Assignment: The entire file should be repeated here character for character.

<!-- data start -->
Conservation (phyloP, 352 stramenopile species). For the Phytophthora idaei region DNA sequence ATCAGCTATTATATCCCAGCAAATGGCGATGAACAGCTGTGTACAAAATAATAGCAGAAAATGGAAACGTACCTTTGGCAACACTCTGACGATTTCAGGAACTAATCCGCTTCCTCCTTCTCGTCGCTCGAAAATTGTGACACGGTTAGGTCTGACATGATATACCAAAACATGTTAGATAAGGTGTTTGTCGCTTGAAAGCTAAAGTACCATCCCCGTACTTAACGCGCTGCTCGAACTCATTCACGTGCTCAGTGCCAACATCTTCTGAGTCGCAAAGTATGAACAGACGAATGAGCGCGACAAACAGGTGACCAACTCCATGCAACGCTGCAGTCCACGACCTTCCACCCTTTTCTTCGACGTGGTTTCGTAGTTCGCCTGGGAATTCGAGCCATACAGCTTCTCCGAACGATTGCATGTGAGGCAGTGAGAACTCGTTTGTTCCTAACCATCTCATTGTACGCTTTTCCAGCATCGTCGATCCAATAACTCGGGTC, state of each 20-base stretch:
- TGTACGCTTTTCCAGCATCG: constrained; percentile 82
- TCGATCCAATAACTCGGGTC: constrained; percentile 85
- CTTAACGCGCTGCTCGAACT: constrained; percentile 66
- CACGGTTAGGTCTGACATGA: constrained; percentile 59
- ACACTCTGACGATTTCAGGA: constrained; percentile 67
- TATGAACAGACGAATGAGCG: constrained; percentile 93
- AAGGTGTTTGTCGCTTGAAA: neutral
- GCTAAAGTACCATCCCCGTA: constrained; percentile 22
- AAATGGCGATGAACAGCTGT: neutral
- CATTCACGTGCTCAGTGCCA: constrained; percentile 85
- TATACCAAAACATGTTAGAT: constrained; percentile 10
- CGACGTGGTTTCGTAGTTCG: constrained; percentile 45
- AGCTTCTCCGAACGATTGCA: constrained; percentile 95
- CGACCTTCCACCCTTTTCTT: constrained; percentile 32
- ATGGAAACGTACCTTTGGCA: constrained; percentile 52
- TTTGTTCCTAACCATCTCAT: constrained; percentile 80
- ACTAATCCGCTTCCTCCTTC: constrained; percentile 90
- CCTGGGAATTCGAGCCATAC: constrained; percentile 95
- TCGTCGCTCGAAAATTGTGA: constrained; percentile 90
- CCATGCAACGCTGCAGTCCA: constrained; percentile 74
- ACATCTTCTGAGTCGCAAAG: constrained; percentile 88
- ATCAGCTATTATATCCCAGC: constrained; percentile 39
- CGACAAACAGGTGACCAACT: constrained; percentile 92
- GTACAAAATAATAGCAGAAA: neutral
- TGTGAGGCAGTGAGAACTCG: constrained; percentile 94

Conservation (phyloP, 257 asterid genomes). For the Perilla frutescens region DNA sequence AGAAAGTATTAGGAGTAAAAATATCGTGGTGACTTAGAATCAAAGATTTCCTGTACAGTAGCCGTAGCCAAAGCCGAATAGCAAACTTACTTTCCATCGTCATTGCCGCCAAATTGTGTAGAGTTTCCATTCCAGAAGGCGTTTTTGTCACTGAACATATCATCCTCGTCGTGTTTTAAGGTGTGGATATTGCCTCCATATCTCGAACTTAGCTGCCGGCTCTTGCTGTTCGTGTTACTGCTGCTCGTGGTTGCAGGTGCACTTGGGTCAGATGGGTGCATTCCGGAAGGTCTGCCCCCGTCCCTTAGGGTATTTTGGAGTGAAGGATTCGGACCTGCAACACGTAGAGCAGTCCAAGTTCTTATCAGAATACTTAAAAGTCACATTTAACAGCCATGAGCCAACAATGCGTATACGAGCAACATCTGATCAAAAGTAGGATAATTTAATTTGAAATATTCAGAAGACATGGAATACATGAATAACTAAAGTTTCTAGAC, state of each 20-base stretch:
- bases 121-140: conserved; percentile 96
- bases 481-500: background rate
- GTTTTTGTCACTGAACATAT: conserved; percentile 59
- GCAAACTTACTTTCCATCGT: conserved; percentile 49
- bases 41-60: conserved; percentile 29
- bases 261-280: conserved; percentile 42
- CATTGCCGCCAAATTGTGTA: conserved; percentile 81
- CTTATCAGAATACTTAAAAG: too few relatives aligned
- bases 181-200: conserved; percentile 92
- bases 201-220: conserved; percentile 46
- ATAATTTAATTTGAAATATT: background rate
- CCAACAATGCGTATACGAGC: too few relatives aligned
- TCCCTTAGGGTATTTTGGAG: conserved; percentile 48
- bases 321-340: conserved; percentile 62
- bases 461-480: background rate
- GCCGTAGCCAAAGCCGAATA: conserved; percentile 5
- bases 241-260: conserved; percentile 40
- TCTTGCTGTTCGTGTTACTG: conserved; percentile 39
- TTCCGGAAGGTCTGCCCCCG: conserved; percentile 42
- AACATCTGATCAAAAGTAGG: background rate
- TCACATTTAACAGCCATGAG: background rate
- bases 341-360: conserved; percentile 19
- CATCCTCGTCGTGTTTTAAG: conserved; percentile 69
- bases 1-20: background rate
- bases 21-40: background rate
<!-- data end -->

Conservation (phyloP, 352 stramenopile species). For the Phytophthora idaei region DNA sequence ATCAGCTATTATATCCCAGCAAATGGCGATGAACAGCTGTGTACAAAATAATAGCAGAAAATGGAAACGTACCTTTGGCAACACTCTGACGATTTCAGGAACTAATCCGCTTCCTCCTTCTCGTCGCTCGAAAATTGTGACACGGTTAGGTCTGACATGATATACCAAAACATGTTAGATAAGGTGTTTGTCGCTTGAAAGCTAAAGTACCATCCCCGTACTTAACGCGCTGCTCGAACTCATTCACGTGCTCAGTGCCAACATCTTCTGAGTCGCAAAGTATGAACAGACGAATGAGCGCGACAAACAGGTGACCAACTCCATGCAACGCTGCAGTCCACGACCTTCCACCCTTTTCTTCGACGTGGTTTCGTAGTTCGCCTGGGAATTCGAGCCATACAGCTTCTCCGAACGATTGCATGTGAGGCAGTGAGAACTCGTTTGTTCCTAACCATCTCATTGTACGCTTTTCCAGCATCGTCGATCCAATAACTCGGGTC, state of each 20-base stretch:
- TGTACGCTTTTCCAGCATCG: constrained; percentile 82
- TCGATCCAATAACTCGGGTC: constrained; percentile 85
- CTTAACGCGCTGCTCGAACT: constrained; percentile 66
- CACGGTTAGGTCTGACATGA: constrained; percentile 59
- ACACTCTGACGATTTCAGGA: constrained; percentile 67
- TATGAACAGACGAATGAGCG: constrained; percentile 93
- AAGGTGTTTGTCGCTTGAAA: neutral
- GCTAAAGTACCATCCCCGTA: constrained; percentile 22
- AAATGGCGATGAACAGCTGT: neutral
- CATTCACGTGCTCAGTGCCA: constrained; percentile 85
- TATACCAAAACATGTTAGAT: constrained; percentile 10
- CGACGTGGTTTCGTAGTTCG: constrained; percentile 45
- AGCTTCTCCGAACGATTGCA: constrained; percentile 95
- CGACCTTCCACCCTTTTCTT: constrained; percentile 32
- ATGGAAACGTACCTTTGGCA: constrained; percentile 52
- TTTGTTCCTAACCATCTCAT: constrained; percentile 80
- ACTAATCCGCTTCCTCCTTC: constrained; percentile 90
- CCTGGGAATTCGAGCCATAC: constrained; percentile 95
- TCGTCGCTCGAAAATTGTGA: constrained; percentile 90
- CCATGCAACGCTGCAGTCCA: constrained; percentile 74
- ACATCTTCTGAGTCGCAAAG: constrained; percentile 88
- ATCAGCTATTATATCCCAGC: constrained; percentile 39
- CGACAAACAGGTGACCAACT: constrained; percentile 92
- GTACAAAATAATAGCAGAAA: neutral
- TGTGAGGCAGTGAGAACTCG: constrained; percentile 94

Conservation (phyloP, 257 asterid genomes). For the Perilla frutescens region DNA sequence AGAAAGTATTAGGAGTAAAAATATCGTGGTGACTTAGAATCAAAGATTTCCTGTACAGTAGCCGTAGCCAAAGCCGAATAGCAAACTTACTTTCCATCGTCATTGCCGCCAAATTGTGTAGAGTTTCCATTCCAGAAGGCGTTTTTGTCACTGAACATATCATCCTCGTCGTGTTTTAAGGTGTGGATATTGCCTCCATATCTCGAACTTAGCTGCCGGCTCTTGCTGTTCGTGTTACTGCTGCTCGTGGTTGCAGGTGCACTTGGGTCAGATGGGTGCATTCCGGAAGGTCTGCCCCCGTCCCTTAGGGTATTTTGGAGTGAAGGATTCGGACCTGCAACACGTAGAGCAGTCCAAGTTCTTATCAGAATACTTAAAAGTCACATTTAACAGCCATGAGCCAACAATGCGTATACGAGCAACATCTGATCAAAAGTAGGATAATTTAATTTGAAATATTCAGAAGACATGGAATACATGAATAACTAAAGTTTCTAGAC, state of each 20-base stretch:
- bases 121-140: conserved; percentile 96
- bases 481-500: background rate
- GTTTTTGTCACTGAACATAT: conserved; percentile 59
- GCAAACTTACTTTCCATCGT: conserved; percentile 49
- bases 41-60: conserved; percentile 29
- bases 261-280: conserved; percentile 42
- CATTGCCGCCAAATTGTGTA: conserved; percentile 81
- CTTATCAGAATACTTAAAAG: too few relatives aligned
- bases 181-200: conserved; percentile 92
- bases 201-220: conserved; percentile 46
- ATAATTTAATTTGAAATATT: background rate
- CCAACAATGCGTATACGAGC: too few relatives aligned
- TCCCTTAGGGTATTTTGGAG: conserved; percentile 48
- bases 321-340: conserved; percentile 62
- bases 461-480: background rate
- GCCGTAGCCAAAGCCGAATA: conserved; percentile 5
- bases 241-260: conserved; percentile 40
- TCTTGCTGTTCGTGTTACTG: conserved; percentile 39
- TTCCGGAAGGTCTGCCCCCG: conserved; percentile 42
- AACATCTGATCAAAAGTAGG: background rate
- TCACATTTAACAGCCATGAG: background rate
- bases 341-360: conserved; percentile 19
- CATCCTCGTCGTGTTTTAAG: conserved; percentile 69
- bases 1-20: background rate
- bases 21-40: background rate